Usability Testing Materials
Usability Testing Materials


First, we welcomed and explained to every participant what are the session objectives and their role in the usability testing session. We used open-ended and profiling questions to discover more about participants' travel habits and their experiences with Aer Lingus mobile and desktop app.

Each participant was given two tasks:

  • find and book the cheapest return flight to Paris,
  • find and book the cheapest multi-city flight to Paris and Amsterdam (in some scenarios we added 25 kg of luggage).

Guerilla usability tests

Apart from conducting the normal tests in the office or at home, I also decided to do some tests in the Starbucks close to my place. Two visits resulted in getting feedback from 9 participants and in less than 2 hours.

One more proof that usability testing can be done anywhere, and the feedback is equally important as it is from the lab/office/apartment.

Analysing the data

After getting feedback from my 17 (8+9) and André's 2 participants, we decided that the best way to organise them would be through affinity diagrams. We grouped together all important  findings we got in the common themes, and then we voted what to fix.

Affinity Diagram
Affinity Diagram

This helped us to gain a shared understanding of the users' problems and to summarise the results really fast. Also, thanks to affinity diagramming we had a better insight of the common issues repeated between the participants.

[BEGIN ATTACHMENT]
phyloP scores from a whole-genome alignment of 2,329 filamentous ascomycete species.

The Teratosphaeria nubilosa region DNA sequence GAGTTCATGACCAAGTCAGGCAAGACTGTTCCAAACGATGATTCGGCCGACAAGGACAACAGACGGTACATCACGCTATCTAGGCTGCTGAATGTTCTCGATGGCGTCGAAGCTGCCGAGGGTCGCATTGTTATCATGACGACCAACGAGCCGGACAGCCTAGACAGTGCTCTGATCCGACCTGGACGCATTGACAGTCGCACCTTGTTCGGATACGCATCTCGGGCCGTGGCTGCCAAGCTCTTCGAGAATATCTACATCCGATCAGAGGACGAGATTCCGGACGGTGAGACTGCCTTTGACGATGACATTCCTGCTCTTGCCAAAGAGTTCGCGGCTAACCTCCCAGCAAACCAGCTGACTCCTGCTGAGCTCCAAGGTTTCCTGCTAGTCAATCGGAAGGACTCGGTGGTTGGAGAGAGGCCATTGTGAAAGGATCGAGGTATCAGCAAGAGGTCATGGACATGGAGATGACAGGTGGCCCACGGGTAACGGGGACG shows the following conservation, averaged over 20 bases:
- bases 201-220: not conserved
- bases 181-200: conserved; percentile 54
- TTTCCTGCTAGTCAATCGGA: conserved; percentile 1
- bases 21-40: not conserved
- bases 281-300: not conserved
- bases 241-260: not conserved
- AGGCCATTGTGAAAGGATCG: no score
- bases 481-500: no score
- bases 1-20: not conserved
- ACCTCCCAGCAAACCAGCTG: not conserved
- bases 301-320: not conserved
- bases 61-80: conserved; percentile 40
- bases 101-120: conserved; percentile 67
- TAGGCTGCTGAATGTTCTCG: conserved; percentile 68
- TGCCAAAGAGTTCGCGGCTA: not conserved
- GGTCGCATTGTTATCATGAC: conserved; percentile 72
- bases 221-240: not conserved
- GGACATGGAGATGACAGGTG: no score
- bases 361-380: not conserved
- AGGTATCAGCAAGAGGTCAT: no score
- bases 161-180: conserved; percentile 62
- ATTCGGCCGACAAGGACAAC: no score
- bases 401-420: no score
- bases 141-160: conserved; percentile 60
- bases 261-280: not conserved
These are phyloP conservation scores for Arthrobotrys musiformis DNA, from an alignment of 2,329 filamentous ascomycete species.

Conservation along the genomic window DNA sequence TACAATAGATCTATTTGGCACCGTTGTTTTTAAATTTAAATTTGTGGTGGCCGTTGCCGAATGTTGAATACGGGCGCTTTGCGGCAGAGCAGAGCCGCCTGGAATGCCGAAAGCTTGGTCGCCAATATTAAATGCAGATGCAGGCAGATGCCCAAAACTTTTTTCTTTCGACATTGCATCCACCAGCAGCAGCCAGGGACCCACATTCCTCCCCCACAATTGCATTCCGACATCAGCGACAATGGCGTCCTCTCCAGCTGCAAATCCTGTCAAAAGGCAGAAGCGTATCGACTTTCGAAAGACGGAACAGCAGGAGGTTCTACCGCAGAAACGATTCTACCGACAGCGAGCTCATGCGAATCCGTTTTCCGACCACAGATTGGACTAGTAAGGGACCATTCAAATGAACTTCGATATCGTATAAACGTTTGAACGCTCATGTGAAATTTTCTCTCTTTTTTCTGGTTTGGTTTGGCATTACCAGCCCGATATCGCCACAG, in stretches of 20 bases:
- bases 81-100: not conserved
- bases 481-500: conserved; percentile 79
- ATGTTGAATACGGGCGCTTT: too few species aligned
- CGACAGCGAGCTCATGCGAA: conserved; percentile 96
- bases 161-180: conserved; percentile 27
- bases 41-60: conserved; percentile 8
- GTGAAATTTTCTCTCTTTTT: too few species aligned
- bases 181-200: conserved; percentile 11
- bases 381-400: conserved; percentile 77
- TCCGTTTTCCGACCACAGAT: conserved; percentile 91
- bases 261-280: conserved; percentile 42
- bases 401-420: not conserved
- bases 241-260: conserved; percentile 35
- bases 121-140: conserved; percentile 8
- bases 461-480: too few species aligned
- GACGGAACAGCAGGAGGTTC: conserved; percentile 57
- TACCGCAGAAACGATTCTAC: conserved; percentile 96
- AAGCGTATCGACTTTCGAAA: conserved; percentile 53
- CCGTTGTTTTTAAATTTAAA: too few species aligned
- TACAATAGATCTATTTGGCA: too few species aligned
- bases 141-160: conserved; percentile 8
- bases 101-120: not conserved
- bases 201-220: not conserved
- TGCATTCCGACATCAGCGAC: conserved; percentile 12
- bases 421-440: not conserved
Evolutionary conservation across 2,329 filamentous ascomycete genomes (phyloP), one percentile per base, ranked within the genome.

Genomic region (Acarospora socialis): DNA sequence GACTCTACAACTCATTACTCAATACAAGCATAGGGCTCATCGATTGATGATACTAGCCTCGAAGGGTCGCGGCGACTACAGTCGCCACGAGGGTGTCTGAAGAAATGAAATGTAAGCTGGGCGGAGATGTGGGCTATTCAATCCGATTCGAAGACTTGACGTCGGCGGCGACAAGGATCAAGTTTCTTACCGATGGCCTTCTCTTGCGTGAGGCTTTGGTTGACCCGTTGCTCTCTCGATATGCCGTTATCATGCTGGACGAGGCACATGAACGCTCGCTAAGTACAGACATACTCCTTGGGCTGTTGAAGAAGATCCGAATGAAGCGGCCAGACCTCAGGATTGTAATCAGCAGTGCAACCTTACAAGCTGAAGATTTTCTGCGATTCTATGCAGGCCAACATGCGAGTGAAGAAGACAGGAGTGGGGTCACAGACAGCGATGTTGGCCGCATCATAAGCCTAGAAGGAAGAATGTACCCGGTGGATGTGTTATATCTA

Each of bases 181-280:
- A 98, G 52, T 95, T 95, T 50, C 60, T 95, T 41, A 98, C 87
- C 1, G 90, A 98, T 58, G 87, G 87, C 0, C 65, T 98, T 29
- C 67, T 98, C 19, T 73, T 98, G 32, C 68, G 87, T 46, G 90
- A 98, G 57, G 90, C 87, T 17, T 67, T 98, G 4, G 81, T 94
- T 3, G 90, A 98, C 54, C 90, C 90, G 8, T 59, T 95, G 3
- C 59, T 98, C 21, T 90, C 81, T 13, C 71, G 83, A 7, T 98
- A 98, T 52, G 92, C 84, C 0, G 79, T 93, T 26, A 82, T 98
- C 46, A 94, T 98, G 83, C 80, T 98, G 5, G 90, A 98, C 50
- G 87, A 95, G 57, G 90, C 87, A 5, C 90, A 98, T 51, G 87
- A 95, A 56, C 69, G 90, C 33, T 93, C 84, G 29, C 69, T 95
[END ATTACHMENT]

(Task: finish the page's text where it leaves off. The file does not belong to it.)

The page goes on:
Here you can find all the usability testing videos.

From 8 participants, here's the data I analysed from Pre-Test & Post-Test Questionnaires:


The most important thing when booking a flight
The most important thing when booking a flight is price, which we highlighted in our prototype



The most important feature used in the flight app
The most important feature used in the flight app is search for the flights, which is our no.1 focus in redesigned flight app
Overall rating after using the app - from 1 to 7
Overall rating after using the app - from 1 to 7

Final Product

You can find the prototype and the Figma file separately by clicking on the links.



Conducting Usability Testing. (n.d.). Retrieved January 25, 2019, from

Krug, S. (2010). Rocket surgery made easy: The do-it-yourself guide to finding and fixing usability problems. Berkeley, CA: New Riders.

Nielsen, J. (2000, March 19). Why You Only Need to Test with 5 Users. Retrieved January 20, 2019, from

Nielsen, J. (2012, June 4). How Many Test Users in a Usability Study? Retrieved January 20, 2019, from

Pernice, K. (2018, February 18). Affinity Diagramming: Collaboratively Sort UX Findings & Design Ideas. Retrieved January 20, 2019, from

Preece, J., Sharp, H., & Rogers, Y. (2017). Interaction design: Beyond human-computer interaction. Chichester (West Sussex, United Kingdom): Wiley.

usability testing

4 reasons why developers should definitely attend usability testing sessions

image source:

Developers should be present on usability testing sessions from the very early stages, even when testing has been made on paper prototypes and mock-ups.

Very important fact here is that usability testing should start as soon as possible in the process. This means that it’s extremely crucial to identify the problem in initial phase, before you start with development. Most of the testing should be happen with mock-ups and prototypes, whether they are low fidelity prototypes or even high-fidelity interactive prototypes in later stages. 

Low fidelity prototypes are great because they give us the focus on the concept and functionality itself, rather than on the details – which are better handled in one of the next phases of the design process. The other advantage is that they also take less time, which means it’s very easy to correct the mistake and solve the problem.